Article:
by Fred E. Foldvary
If you sprawl on the floor, you spread your legs and arms out in an
uneven way. Urban sprawl is the excessive and scattered spreading
out of cities. Cities in the United States and elsewhere don't
grow gradually out in compact circles but extend helter skelter
here there and everywhere. This not only wastes good farmland and
wilderness, but increases the cost of city life and lead to urban
blight and congestion.
Think of a city doubling in population within the same area. The
density doubles, but the cost of providing services less than
doubles. The volume of piped water doubles, but the radius of a
pipe less than doubles because its area increases with the square
of the radius.
But if you keep the density the same and double the area, the cost
more than doubles. They have to put pipes in the new area, and
also increase the capacity of pipes in the center where the water
is pumped from.
Economist Mason Gaffney has divided urban policy into three types
with respect to sprawl. Negative containment tries to stop sprawl
by zoning it out. But if one area is closed to development, the
builders leapfrog over it to further out areas, making sprawl even
worse. Greenbelts and low-density zoning don't keep sprawl out,
but extend it further.
Neutral containment eliminates the subsidies to urban sprawl.
People living in the fringes of a city usually pay the same for
busses, water, sewers, gas, electricity, and streets as folks in
the city center. But, like the water example, utilities and
services don't just have to be extended to the new areas, but also
increased from the source of the service. Think of a one-inch pipe
of water from a house all the way to the pumps at the city center.
We use postage-stamp pricing for utilities, charging all users the
same no matter where they live or how much it costs. So the
residents and enterprises at the city center pay more than the cost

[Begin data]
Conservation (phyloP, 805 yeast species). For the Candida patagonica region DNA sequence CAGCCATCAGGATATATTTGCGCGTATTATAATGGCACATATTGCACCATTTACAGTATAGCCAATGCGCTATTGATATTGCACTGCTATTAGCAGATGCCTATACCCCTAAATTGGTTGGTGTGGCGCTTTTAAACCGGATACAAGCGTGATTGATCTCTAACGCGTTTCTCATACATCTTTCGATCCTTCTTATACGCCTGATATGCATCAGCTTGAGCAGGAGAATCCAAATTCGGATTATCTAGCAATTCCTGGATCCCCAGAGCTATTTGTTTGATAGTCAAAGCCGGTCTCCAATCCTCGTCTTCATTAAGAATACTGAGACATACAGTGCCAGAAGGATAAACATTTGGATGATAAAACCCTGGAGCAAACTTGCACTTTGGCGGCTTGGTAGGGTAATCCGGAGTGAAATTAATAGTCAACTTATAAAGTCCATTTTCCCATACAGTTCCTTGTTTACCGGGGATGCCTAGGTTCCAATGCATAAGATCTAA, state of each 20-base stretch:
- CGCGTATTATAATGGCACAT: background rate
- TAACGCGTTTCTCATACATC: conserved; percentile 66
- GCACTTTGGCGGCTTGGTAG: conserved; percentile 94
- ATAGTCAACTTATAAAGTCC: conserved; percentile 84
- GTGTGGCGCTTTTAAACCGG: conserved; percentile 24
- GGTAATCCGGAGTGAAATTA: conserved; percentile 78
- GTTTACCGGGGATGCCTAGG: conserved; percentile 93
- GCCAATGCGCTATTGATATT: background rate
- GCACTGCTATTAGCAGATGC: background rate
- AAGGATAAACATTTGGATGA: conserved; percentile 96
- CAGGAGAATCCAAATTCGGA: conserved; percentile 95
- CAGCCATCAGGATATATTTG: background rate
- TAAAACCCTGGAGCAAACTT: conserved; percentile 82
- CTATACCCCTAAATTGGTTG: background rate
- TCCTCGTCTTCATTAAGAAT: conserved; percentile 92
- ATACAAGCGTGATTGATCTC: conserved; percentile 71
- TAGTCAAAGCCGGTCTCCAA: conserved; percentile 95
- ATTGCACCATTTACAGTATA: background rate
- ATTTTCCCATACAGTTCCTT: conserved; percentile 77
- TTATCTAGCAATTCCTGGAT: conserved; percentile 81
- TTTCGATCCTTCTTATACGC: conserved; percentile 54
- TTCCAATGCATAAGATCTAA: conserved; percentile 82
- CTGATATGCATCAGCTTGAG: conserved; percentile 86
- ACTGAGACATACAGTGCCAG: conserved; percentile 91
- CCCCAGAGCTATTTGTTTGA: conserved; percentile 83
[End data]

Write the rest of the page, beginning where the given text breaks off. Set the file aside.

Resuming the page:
of serving them, and the folks in the edges of the city pay much
less than the cost of bringing them all those services. The
landowners at the fringes benefit because the subsidies pump up
their rents and land values.
Some cities have made developers pay an impact fee on new
developments, a cost which is passed on to the residents, which
reduces the subsidies. This is, however, quite an imperfect way of
paying for costs that continue indefinitely. Water, for example,
can be charged for in proportion to the distance the water has to
travel. If the price of living in the fringe gets too high, then
the city center will be more intensely developed instead.
We can go further than neutral containment to positive containment,
which makes the city a more attractive place to live and work.
This includes not just better transit, security, and other
services, but paying for public works from the land rent it
generates and eliminating all taxes on sales, buildings, and income
from wages and capital. The community collection of the rent would
eliminate the speculative profits from holding land out of its best
use, making city centers much more productive. The elimination of
taxes on improvements, profits, and wages would stop punishing
people from investing and working in the city.
People are not pushing the metropolitan border out just because
they like to live out in the fringes. Government is giving away
free money to those who want to sprawl out, and punishing those who
prefer to be in the city center. If we stop the sprawl subsidy and
have everyone pay his own way, then choices will reflect true
costs, and cities will become ever greater centers of civilization.
This article appears here courtesy of The Progress Report.